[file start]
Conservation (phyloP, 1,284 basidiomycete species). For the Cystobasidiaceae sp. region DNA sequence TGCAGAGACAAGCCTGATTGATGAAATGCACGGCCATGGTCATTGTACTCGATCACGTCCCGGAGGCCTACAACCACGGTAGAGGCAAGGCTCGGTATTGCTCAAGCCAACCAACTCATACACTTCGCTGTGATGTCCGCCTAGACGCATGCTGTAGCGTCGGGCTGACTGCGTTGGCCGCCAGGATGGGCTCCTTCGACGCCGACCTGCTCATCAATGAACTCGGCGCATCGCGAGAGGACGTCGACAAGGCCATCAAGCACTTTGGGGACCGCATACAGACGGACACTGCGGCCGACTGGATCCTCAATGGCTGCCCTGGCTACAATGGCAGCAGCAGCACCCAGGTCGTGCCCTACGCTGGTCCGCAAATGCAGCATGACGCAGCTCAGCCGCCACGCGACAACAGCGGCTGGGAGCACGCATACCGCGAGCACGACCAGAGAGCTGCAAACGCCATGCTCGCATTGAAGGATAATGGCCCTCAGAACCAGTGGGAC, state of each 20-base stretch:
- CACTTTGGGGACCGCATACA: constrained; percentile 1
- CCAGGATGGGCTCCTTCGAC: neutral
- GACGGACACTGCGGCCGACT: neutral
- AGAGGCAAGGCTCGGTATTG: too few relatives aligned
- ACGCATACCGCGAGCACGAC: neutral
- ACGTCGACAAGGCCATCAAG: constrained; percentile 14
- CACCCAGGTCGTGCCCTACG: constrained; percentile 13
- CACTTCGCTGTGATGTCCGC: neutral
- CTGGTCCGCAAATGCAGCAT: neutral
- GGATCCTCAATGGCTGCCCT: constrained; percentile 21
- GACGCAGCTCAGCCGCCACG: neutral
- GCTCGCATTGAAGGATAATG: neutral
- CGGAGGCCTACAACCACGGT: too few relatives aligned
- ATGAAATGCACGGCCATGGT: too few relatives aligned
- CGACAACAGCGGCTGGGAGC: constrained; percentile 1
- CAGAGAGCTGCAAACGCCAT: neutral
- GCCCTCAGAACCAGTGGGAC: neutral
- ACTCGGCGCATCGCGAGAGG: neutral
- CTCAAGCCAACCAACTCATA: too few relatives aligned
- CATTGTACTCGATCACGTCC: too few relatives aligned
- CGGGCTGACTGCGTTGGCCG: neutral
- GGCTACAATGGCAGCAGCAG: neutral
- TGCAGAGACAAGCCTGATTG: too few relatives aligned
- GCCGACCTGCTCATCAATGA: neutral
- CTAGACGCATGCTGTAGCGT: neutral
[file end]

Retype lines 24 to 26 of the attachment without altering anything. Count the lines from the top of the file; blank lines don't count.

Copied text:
- TGCAGAGACAAGCCTGATTG: too few relatives aligned
- GCCGACCTGCTCATCAATGA: neutral
- CTAGACGCATGCTGTAGCGT: neutral